The “low scenario” assumes a San Francisco Bay water level rise of around 2 feet by 2100, a carbon emissions decline, and global warming limited to less than two degrees Celsius — in line with the primary goal of the Paris Agreement.
The “intermediate scenario” projects a four-foot water level rise and carbon emissions peaking around mid-century and about four feet of sea level rise globally. In the high scenario, emissions rise through the end of the century and ice melts faster, causing 6.5 feet of sea level rise.
The group applauded efforts by cities such as San Francisco and Foster City, which already have begun planning where and how to build seawalls and levees. Other regions — such as the cities of Alameda, Hayward and Oakland and Contra Costa, San Mateo, Alameda and Santa Clara counties — are close behind, identifying potential strategies.
Welcoming the report, David Lewis of the Oakland-based nonprofit Save The Bay said it underscored the need for the Federal Emergency Management Agency to update Bay Area flood maps to reflect new projections. Those flood maps determine where property owners can and cannot qualify for federally-subsidized flood insurance, and where communities must construct additional flood protection to retain that insurance.
He urged the state to press FEMA to update the maps. Congress also must be prodded to provide funding for the updates, he added.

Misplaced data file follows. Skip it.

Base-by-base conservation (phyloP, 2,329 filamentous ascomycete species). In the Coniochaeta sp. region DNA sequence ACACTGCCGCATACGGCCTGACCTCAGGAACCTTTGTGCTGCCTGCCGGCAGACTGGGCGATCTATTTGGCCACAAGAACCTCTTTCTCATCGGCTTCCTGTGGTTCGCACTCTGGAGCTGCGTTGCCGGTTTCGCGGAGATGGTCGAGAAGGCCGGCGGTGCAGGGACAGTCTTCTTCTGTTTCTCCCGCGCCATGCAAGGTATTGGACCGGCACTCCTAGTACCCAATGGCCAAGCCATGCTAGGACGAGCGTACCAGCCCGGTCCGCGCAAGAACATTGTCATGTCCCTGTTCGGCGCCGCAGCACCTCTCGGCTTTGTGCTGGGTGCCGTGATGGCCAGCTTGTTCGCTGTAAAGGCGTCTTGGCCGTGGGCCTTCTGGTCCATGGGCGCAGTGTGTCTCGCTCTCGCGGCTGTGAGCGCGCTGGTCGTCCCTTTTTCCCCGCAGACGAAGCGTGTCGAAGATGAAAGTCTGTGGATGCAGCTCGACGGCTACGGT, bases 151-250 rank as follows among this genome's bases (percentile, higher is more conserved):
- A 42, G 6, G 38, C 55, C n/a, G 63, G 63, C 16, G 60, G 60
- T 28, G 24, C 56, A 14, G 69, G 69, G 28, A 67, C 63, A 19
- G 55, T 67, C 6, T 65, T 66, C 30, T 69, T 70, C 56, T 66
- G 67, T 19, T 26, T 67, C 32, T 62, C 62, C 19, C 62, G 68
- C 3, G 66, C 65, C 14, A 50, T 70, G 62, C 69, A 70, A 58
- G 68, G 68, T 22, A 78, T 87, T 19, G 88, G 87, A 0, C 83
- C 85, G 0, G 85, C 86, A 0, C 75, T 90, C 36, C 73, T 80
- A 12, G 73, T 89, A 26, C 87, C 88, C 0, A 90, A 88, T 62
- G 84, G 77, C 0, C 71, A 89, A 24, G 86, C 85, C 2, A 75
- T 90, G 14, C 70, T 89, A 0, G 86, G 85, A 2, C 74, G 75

“If maps don’t incorporate projections for sea level rise — and for increased frequency of flooding from extreme storms independent of sea level rise — then communities have a false sense of security, and property values, as well as public and private planning and development decisions, don’t accurately reflect risks,” said Lewis.
“Ask those homeowners near Coyote Creek,” which flooded last winter, he said.
Jacob W. is a 7th grader at a local school on the Peninsula who selected Save The Bay for his Tzedakah project, which honors the Jewish value of obligatory giving. Each student chooses a Jewish value and a social issue that aligns with the value, as well as an organization working on the issue. Students then commit to volunteering, advocating, and fundraising for the organization.
Jacob chose the value of Bal Tashchit and identified Save The Bay as an organization working to prevent environmental degradation. He fundraised $1271.42 dollars for Save The Bay as part of his Tzedakah project, which he presented to Executive Director David Lewis.
In his own words, this is why Jacob chose Save The Bay for his Tzedakah project:
“The value I chose for the 7th Grade Tzedakah Project was Bal Tashchit (בל תשח׳ת), which means to protect our world. Save The Bay is an organization in the Bay Area that works to prevent water pollution, restore the shoreline and overall protect the Bay from harm. Their work enacts Bal Tashchit because they are caring, protecting and healing the Bay Area. I chose them because they are the largest regional organization working on what they do and because of their success.”